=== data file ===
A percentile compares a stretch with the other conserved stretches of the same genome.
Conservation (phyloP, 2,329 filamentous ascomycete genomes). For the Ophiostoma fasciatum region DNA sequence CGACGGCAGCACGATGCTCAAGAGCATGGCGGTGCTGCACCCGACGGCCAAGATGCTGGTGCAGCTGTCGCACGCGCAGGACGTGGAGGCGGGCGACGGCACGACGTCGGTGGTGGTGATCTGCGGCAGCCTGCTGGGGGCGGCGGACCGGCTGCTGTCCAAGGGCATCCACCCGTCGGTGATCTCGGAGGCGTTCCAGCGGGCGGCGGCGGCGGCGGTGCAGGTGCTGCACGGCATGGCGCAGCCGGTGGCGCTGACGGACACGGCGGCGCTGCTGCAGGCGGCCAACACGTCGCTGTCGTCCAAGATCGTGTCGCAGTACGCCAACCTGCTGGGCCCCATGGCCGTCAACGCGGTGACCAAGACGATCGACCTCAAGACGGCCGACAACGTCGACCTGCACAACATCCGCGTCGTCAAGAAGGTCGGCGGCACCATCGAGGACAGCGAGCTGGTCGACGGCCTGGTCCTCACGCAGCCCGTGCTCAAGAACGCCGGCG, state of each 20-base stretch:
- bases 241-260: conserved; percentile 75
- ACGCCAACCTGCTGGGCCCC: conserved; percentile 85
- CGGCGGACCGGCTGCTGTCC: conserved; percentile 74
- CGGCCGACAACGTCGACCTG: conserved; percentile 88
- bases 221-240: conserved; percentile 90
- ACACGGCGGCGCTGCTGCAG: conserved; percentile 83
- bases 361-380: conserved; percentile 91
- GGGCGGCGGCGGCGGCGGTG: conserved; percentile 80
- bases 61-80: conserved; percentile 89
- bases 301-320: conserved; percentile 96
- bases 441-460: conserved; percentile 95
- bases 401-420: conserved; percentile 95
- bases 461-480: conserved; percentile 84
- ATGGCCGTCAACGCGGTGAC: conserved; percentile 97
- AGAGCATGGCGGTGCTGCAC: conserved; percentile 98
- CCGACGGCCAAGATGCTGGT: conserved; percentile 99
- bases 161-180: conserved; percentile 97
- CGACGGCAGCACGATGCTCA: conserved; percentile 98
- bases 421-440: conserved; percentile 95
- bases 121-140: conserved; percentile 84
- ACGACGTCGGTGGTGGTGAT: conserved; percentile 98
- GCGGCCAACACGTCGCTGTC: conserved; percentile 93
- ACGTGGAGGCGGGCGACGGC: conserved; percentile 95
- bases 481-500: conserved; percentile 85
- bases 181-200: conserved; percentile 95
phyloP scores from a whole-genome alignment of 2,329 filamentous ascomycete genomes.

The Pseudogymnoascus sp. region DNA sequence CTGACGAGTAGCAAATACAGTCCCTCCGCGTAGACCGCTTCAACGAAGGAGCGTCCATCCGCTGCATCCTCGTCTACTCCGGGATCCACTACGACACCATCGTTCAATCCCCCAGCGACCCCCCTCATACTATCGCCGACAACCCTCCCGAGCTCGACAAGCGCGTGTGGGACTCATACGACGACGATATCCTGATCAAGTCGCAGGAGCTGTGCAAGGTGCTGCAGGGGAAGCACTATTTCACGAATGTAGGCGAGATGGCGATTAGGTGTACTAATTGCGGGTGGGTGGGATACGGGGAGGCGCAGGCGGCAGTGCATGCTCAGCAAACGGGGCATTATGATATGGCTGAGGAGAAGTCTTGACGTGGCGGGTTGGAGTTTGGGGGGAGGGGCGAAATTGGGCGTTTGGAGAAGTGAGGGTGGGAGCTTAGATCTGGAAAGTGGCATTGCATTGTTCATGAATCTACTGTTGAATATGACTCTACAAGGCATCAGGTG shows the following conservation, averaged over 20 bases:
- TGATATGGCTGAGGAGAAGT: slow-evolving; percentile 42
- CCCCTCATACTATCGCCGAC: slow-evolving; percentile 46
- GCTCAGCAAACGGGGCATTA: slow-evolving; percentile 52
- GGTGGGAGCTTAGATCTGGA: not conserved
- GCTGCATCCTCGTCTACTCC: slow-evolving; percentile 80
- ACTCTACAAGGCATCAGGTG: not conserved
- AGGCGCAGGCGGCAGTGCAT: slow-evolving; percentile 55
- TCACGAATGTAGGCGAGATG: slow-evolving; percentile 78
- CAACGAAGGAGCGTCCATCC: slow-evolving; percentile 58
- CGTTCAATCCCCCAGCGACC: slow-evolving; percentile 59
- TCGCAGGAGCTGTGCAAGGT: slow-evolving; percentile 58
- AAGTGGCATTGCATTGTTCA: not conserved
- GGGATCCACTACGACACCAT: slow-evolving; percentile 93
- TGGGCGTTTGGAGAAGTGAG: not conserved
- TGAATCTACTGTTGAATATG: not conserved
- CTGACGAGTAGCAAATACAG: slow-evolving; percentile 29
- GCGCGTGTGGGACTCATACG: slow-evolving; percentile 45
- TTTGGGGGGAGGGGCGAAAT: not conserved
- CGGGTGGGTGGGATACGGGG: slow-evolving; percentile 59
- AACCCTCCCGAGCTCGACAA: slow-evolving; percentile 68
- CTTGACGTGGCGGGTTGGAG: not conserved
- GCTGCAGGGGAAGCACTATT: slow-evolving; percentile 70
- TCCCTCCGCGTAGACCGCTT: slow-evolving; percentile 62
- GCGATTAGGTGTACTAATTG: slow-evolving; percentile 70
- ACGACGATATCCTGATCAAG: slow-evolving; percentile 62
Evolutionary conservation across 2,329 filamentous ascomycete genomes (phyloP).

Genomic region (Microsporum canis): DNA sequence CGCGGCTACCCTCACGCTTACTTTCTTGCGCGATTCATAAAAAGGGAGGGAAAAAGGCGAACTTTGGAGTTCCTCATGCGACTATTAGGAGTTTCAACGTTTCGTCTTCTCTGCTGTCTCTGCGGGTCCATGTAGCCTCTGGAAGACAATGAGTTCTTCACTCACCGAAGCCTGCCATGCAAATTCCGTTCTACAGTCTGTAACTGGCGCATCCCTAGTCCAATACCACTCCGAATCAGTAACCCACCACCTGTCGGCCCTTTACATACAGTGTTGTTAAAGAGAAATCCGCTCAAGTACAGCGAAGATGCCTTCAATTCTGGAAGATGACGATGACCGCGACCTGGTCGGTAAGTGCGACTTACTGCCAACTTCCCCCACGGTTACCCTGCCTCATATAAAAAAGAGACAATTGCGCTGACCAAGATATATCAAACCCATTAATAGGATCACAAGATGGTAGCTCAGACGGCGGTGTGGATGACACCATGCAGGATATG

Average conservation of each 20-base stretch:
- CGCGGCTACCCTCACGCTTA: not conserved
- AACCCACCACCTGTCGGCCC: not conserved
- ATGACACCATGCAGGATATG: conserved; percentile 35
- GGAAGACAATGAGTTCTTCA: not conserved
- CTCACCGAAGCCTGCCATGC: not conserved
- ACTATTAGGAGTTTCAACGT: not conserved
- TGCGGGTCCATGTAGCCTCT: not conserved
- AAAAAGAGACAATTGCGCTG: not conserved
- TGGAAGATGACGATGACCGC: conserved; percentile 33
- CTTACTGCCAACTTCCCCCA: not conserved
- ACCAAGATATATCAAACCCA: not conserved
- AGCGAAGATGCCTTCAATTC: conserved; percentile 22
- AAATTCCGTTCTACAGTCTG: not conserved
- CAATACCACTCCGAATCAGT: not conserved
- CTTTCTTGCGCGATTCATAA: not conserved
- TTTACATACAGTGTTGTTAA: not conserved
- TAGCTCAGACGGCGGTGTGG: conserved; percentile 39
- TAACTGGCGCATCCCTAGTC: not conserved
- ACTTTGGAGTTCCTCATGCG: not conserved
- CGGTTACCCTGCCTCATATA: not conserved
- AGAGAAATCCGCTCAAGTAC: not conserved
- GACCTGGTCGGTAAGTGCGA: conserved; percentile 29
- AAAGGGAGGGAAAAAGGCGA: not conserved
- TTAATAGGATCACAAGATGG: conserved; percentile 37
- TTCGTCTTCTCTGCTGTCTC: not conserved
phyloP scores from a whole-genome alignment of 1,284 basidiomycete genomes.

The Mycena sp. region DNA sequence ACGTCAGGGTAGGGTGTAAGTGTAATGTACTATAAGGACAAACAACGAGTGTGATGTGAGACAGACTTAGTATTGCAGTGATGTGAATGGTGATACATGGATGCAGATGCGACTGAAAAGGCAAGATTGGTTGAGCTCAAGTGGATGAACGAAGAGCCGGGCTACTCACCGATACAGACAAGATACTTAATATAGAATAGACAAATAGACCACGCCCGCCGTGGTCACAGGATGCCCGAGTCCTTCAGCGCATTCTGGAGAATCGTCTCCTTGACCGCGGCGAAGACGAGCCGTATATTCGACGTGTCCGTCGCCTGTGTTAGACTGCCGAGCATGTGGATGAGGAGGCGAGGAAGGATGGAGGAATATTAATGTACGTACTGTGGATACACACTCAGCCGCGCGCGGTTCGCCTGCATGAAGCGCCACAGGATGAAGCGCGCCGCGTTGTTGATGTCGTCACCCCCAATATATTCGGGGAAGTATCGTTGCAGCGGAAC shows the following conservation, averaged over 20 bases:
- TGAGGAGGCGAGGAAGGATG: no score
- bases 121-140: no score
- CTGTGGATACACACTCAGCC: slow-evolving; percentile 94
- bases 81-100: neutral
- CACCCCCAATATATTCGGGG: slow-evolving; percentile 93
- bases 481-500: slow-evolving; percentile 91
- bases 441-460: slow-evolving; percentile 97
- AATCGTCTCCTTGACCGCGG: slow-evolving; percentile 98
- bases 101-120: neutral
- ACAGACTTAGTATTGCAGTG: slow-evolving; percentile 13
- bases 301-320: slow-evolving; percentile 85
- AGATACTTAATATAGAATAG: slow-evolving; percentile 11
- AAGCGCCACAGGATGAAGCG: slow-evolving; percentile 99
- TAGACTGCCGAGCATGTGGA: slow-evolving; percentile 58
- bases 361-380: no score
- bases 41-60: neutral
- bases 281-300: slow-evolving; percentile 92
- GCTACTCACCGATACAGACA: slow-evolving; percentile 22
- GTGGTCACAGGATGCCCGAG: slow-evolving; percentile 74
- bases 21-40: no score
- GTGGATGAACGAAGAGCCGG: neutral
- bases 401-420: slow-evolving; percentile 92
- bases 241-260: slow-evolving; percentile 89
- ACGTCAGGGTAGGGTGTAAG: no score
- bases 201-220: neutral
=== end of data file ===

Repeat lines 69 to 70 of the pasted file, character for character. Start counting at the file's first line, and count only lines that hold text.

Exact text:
- AGCGAAGATGCCTTCAATTC: conserved; percentile 22
- AAATTCCGTTCTACAGTCTG: not conserved